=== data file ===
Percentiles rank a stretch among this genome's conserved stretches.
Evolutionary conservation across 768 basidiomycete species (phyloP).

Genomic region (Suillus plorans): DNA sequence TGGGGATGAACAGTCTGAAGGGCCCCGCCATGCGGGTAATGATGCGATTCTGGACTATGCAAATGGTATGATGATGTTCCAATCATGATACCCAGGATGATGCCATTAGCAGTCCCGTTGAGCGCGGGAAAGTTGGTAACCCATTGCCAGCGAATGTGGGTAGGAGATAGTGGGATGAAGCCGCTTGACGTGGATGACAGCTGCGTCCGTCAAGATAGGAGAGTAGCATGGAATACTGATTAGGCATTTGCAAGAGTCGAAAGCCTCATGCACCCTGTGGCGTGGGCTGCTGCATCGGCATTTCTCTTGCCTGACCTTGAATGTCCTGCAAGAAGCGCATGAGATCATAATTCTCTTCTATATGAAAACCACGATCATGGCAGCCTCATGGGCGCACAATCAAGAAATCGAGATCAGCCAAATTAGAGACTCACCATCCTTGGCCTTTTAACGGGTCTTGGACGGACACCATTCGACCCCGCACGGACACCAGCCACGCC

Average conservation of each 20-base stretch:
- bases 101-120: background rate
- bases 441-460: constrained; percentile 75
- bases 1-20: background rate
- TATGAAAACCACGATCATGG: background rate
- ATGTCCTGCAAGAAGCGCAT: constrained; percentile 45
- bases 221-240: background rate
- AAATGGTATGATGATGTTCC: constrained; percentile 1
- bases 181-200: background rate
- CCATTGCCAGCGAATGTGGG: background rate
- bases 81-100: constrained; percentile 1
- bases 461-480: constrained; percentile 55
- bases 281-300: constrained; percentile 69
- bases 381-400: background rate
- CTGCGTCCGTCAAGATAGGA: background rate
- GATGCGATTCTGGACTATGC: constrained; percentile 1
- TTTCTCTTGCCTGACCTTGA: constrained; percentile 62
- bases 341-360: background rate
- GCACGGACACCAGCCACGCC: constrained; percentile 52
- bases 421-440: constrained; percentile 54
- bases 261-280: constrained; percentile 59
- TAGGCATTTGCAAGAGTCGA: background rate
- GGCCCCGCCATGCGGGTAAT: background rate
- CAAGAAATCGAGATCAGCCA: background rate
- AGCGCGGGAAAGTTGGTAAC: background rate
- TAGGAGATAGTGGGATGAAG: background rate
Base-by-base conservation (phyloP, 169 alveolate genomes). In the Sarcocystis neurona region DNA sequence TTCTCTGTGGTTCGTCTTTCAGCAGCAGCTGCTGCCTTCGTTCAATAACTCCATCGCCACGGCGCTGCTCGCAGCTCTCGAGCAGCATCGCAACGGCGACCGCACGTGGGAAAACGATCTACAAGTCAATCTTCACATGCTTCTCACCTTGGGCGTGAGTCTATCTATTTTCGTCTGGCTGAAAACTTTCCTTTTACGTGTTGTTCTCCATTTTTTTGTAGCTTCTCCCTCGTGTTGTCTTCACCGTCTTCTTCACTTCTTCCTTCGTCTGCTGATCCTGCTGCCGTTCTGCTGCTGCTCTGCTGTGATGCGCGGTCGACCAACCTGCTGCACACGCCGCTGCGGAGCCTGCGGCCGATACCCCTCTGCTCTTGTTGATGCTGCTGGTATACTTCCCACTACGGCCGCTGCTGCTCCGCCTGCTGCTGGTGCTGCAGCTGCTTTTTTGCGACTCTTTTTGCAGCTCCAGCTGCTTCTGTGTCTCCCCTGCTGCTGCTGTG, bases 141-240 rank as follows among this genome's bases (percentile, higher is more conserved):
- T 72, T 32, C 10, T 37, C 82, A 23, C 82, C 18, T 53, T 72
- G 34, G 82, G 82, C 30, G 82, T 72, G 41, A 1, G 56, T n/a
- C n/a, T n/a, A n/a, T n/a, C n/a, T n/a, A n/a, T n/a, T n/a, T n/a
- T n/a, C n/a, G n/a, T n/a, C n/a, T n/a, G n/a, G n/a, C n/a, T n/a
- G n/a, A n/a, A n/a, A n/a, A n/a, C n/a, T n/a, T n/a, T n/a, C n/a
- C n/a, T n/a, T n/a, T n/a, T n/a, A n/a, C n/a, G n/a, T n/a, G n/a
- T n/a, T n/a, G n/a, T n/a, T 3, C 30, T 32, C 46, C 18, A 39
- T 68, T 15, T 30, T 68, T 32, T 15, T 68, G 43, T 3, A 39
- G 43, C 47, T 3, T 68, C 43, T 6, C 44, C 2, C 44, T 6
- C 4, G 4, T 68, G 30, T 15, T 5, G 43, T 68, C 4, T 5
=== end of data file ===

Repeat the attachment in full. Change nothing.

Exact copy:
Percentiles rank a stretch among this genome's conserved stretches.
Evolutionary conservation across 768 basidiomycete species (phyloP).

Genomic region (Suillus plorans): DNA sequence TGGGGATGAACAGTCTGAAGGGCCCCGCCATGCGGGTAATGATGCGATTCTGGACTATGCAAATGGTATGATGATGTTCCAATCATGATACCCAGGATGATGCCATTAGCAGTCCCGTTGAGCGCGGGAAAGTTGGTAACCCATTGCCAGCGAATGTGGGTAGGAGATAGTGGGATGAAGCCGCTTGACGTGGATGACAGCTGCGTCCGTCAAGATAGGAGAGTAGCATGGAATACTGATTAGGCATTTGCAAGAGTCGAAAGCCTCATGCACCCTGTGGCGTGGGCTGCTGCATCGGCATTTCTCTTGCCTGACCTTGAATGTCCTGCAAGAAGCGCATGAGATCATAATTCTCTTCTATATGAAAACCACGATCATGGCAGCCTCATGGGCGCACAATCAAGAAATCGAGATCAGCCAAATTAGAGACTCACCATCCTTGGCCTTTTAACGGGTCTTGGACGGACACCATTCGACCCCGCACGGACACCAGCCACGCC

Average conservation of each 20-base stretch:
- bases 101-120: background rate
- bases 441-460: constrained; percentile 75
- bases 1-20: background rate
- TATGAAAACCACGATCATGG: background rate
- ATGTCCTGCAAGAAGCGCAT: constrained; percentile 45
- bases 221-240: background rate
- AAATGGTATGATGATGTTCC: constrained; percentile 1
- bases 181-200: background rate
- CCATTGCCAGCGAATGTGGG: background rate
- bases 81-100: constrained; percentile 1
- bases 461-480: constrained; percentile 55
- bases 281-300: constrained; percentile 69
- bases 381-400: background rate
- CTGCGTCCGTCAAGATAGGA: background rate
- GATGCGATTCTGGACTATGC: constrained; percentile 1
- TTTCTCTTGCCTGACCTTGA: constrained; percentile 62
- bases 341-360: background rate
- GCACGGACACCAGCCACGCC: constrained; percentile 52
- bases 421-440: constrained; percentile 54
- bases 261-280: constrained; percentile 59
- TAGGCATTTGCAAGAGTCGA: background rate
- GGCCCCGCCATGCGGGTAAT: background rate
- CAAGAAATCGAGATCAGCCA: background rate
- AGCGCGGGAAAGTTGGTAAC: background rate
- TAGGAGATAGTGGGATGAAG: background rate
Base-by-base conservation (phyloP, 169 alveolate genomes). In the Sarcocystis neurona region DNA sequence TTCTCTGTGGTTCGTCTTTCAGCAGCAGCTGCTGCCTTCGTTCAATAACTCCATCGCCACGGCGCTGCTCGCAGCTCTCGAGCAGCATCGCAACGGCGACCGCACGTGGGAAAACGATCTACAAGTCAATCTTCACATGCTTCTCACCTTGGGCGTGAGTCTATCTATTTTCGTCTGGCTGAAAACTTTCCTTTTACGTGTTGTTCTCCATTTTTTTGTAGCTTCTCCCTCGTGTTGTCTTCACCGTCTTCTTCACTTCTTCCTTCGTCTGCTGATCCTGCTGCCGTTCTGCTGCTGCTCTGCTGTGATGCGCGGTCGACCAACCTGCTGCACACGCCGCTGCGGAGCCTGCGGCCGATACCCCTCTGCTCTTGTTGATGCTGCTGGTATACTTCCCACTACGGCCGCTGCTGCTCCGCCTGCTGCTGGTGCTGCAGCTGCTTTTTTGCGACTCTTTTTGCAGCTCCAGCTGCTTCTGTGTCTCCCCTGCTGCTGCTGTG, bases 141-240 rank as follows among this genome's bases (percentile, higher is more conserved):
- T 72, T 32, C 10, T 37, C 82, A 23, C 82, C 18, T 53, T 72
- G 34, G 82, G 82, C 30, G 82, T 72, G 41, A 1, G 56, T n/a
- C n/a, T n/a, A n/a, T n/a, C n/a, T n/a, A n/a, T n/a, T n/a, T n/a
- T n/a, C n/a, G n/a, T n/a, C n/a, T n/a, G n/a, G n/a, C n/a, T n/a
- G n/a, A n/a, A n/a, A n/a, A n/a, C n/a, T n/a, T n/a, T n/a, C n/a
- C n/a, T n/a, T n/a, T n/a, T n/a, A n/a, C n/a, G n/a, T n/a, G n/a
- T n/a, T n/a, G n/a, T n/a, T 3, C 30, T 32, C 46, C 18, A 39
- T 68, T 15, T 30, T 68, T 32, T 15, T 68, G 43, T 3, A 39
- G 43, C 47, T 3, T 68, C 43, T 6, C 44, C 2, C 44, T 6
- C 4, G 4, T 68, G 30, T 15, T 5, G 43, T 68, C 4, T 5